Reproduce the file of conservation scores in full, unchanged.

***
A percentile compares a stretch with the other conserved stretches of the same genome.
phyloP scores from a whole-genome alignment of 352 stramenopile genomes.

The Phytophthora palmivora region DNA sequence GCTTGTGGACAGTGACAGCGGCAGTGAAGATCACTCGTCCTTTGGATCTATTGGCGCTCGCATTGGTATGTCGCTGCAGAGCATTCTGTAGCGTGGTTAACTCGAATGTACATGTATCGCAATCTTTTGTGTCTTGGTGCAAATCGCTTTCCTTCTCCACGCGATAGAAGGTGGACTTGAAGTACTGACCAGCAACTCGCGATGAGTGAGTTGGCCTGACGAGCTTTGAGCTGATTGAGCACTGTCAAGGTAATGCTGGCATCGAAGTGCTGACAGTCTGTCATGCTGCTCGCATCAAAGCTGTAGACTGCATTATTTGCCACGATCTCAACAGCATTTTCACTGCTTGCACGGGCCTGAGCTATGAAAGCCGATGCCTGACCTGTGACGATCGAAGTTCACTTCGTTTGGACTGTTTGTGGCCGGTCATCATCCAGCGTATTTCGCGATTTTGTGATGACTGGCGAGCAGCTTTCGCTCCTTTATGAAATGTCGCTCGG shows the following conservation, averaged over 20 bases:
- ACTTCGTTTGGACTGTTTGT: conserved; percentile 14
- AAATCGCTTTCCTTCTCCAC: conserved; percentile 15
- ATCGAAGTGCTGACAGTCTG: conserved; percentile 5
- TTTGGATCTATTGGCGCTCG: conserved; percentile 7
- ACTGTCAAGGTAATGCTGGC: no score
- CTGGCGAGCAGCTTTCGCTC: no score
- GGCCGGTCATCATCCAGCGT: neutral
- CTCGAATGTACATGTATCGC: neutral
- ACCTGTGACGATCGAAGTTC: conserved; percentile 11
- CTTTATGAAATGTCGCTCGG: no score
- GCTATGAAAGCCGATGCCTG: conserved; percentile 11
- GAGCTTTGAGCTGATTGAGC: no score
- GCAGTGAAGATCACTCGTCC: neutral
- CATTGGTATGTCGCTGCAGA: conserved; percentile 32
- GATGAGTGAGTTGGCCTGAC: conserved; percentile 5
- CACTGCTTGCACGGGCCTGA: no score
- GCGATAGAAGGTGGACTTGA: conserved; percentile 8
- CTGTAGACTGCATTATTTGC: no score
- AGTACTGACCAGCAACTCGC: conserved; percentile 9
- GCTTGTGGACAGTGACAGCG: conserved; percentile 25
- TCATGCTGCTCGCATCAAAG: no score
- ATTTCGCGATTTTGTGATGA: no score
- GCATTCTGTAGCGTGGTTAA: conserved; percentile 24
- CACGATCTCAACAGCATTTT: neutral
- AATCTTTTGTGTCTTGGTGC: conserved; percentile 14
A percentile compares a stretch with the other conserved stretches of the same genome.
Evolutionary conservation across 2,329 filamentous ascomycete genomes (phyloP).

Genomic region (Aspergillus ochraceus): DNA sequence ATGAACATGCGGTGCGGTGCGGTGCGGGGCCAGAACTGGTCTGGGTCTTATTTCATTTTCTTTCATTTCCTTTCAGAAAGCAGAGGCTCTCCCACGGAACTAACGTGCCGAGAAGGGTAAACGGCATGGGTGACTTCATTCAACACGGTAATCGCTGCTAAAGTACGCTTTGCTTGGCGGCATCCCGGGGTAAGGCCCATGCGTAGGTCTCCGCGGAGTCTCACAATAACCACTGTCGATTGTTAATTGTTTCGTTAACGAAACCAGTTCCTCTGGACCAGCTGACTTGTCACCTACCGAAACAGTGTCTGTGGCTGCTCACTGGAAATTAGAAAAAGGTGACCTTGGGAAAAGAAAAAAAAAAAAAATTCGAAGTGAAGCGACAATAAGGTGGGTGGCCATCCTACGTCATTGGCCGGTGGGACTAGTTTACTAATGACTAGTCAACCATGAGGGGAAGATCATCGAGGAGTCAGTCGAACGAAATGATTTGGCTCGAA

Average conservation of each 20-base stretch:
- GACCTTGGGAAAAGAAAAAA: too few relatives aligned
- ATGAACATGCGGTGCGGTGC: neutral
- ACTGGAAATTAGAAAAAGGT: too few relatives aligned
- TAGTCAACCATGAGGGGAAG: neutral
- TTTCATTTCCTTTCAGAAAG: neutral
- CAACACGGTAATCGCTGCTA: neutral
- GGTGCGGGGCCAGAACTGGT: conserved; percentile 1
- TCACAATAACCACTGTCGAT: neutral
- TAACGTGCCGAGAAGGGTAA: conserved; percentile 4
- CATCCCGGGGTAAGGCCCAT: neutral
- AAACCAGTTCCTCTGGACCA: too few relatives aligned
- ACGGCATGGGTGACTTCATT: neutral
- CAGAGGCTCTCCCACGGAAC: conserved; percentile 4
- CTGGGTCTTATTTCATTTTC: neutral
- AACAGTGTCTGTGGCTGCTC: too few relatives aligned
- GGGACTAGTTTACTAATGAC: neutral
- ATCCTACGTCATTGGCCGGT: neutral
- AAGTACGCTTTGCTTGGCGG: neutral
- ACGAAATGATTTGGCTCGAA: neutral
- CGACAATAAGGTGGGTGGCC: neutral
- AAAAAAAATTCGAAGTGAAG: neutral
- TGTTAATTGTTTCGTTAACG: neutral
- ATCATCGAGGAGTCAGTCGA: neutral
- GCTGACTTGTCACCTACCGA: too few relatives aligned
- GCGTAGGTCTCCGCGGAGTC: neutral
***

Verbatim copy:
A percentile compares a stretch with the other conserved stretches of the same genome.
phyloP scores from a whole-genome alignment of 352 stramenopile genomes.

The Phytophthora palmivora region DNA sequence GCTTGTGGACAGTGACAGCGGCAGTGAAGATCACTCGTCCTTTGGATCTATTGGCGCTCGCATTGGTATGTCGCTGCAGAGCATTCTGTAGCGTGGTTAACTCGAATGTACATGTATCGCAATCTTTTGTGTCTTGGTGCAAATCGCTTTCCTTCTCCACGCGATAGAAGGTGGACTTGAAGTACTGACCAGCAACTCGCGATGAGTGAGTTGGCCTGACGAGCTTTGAGCTGATTGAGCACTGTCAAGGTAATGCTGGCATCGAAGTGCTGACAGTCTGTCATGCTGCTCGCATCAAAGCTGTAGACTGCATTATTTGCCACGATCTCAACAGCATTTTCACTGCTTGCACGGGCCTGAGCTATGAAAGCCGATGCCTGACCTGTGACGATCGAAGTTCACTTCGTTTGGACTGTTTGTGGCCGGTCATCATCCAGCGTATTTCGCGATTTTGTGATGACTGGCGAGCAGCTTTCGCTCCTTTATGAAATGTCGCTCGG shows the following conservation, averaged over 20 bases:
- ACTTCGTTTGGACTGTTTGT: conserved; percentile 14
- AAATCGCTTTCCTTCTCCAC: conserved; percentile 15
- ATCGAAGTGCTGACAGTCTG: conserved; percentile 5
- TTTGGATCTATTGGCGCTCG: conserved; percentile 7
- ACTGTCAAGGTAATGCTGGC: no score
- CTGGCGAGCAGCTTTCGCTC: no score
- GGCCGGTCATCATCCAGCGT: neutral
- CTCGAATGTACATGTATCGC: neutral
- ACCTGTGACGATCGAAGTTC: conserved; percentile 11
- CTTTATGAAATGTCGCTCGG: no score
- GCTATGAAAGCCGATGCCTG: conserved; percentile 11
- GAGCTTTGAGCTGATTGAGC: no score
- GCAGTGAAGATCACTCGTCC: neutral
- CATTGGTATGTCGCTGCAGA: conserved; percentile 32
- GATGAGTGAGTTGGCCTGAC: conserved; percentile 5
- CACTGCTTGCACGGGCCTGA: no score
- GCGATAGAAGGTGGACTTGA: conserved; percentile 8
- CTGTAGACTGCATTATTTGC: no score
- AGTACTGACCAGCAACTCGC: conserved; percentile 9
- GCTTGTGGACAGTGACAGCG: conserved; percentile 25
- TCATGCTGCTCGCATCAAAG: no score
- ATTTCGCGATTTTGTGATGA: no score
- GCATTCTGTAGCGTGGTTAA: conserved; percentile 24
- CACGATCTCAACAGCATTTT: neutral
- AATCTTTTGTGTCTTGGTGC: conserved; percentile 14
A percentile compares a stretch with the other conserved stretches of the same genome.
Evolutionary conservation across 2,329 filamentous ascomycete genomes (phyloP).

Genomic region (Aspergillus ochraceus): DNA sequence ATGAACATGCGGTGCGGTGCGGTGCGGGGCCAGAACTGGTCTGGGTCTTATTTCATTTTCTTTCATTTCCTTTCAGAAAGCAGAGGCTCTCCCACGGAACTAACGTGCCGAGAAGGGTAAACGGCATGGGTGACTTCATTCAACACGGTAATCGCTGCTAAAGTACGCTTTGCTTGGCGGCATCCCGGGGTAAGGCCCATGCGTAGGTCTCCGCGGAGTCTCACAATAACCACTGTCGATTGTTAATTGTTTCGTTAACGAAACCAGTTCCTCTGGACCAGCTGACTTGTCACCTACCGAAACAGTGTCTGTGGCTGCTCACTGGAAATTAGAAAAAGGTGACCTTGGGAAAAGAAAAAAAAAAAAAATTCGAAGTGAAGCGACAATAAGGTGGGTGGCCATCCTACGTCATTGGCCGGTGGGACTAGTTTACTAATGACTAGTCAACCATGAGGGGAAGATCATCGAGGAGTCAGTCGAACGAAATGATTTGGCTCGAA

Average conservation of each 20-base stretch:
- GACCTTGGGAAAAGAAAAAA: too few relatives aligned
- ATGAACATGCGGTGCGGTGC: neutral
- ACTGGAAATTAGAAAAAGGT: too few relatives aligned
- TAGTCAACCATGAGGGGAAG: neutral
- TTTCATTTCCTTTCAGAAAG: neutral
- CAACACGGTAATCGCTGCTA: neutral
- GGTGCGGGGCCAGAACTGGT: conserved; percentile 1
- TCACAATAACCACTGTCGAT: neutral
- TAACGTGCCGAGAAGGGTAA: conserved; percentile 4
- CATCCCGGGGTAAGGCCCAT: neutral
- AAACCAGTTCCTCTGGACCA: too few relatives aligned
- ACGGCATGGGTGACTTCATT: neutral
- CAGAGGCTCTCCCACGGAAC: conserved; percentile 4
- CTGGGTCTTATTTCATTTTC: neutral
- AACAGTGTCTGTGGCTGCTC: too few relatives aligned
- GGGACTAGTTTACTAATGAC: neutral
- ATCCTACGTCATTGGCCGGT: neutral
- AAGTACGCTTTGCTTGGCGG: neutral
- ACGAAATGATTTGGCTCGAA: neutral
- CGACAATAAGGTGGGTGGCC: neutral
- AAAAAAAATTCGAAGTGAAG: neutral
- TGTTAATTGTTTCGTTAACG: neutral
- ATCATCGAGGAGTCAGTCGA: neutral
- GCTGACTTGTCACCTACCGA: too few relatives aligned
- GCGTAGGTCTCCGCGGAGTC: neutral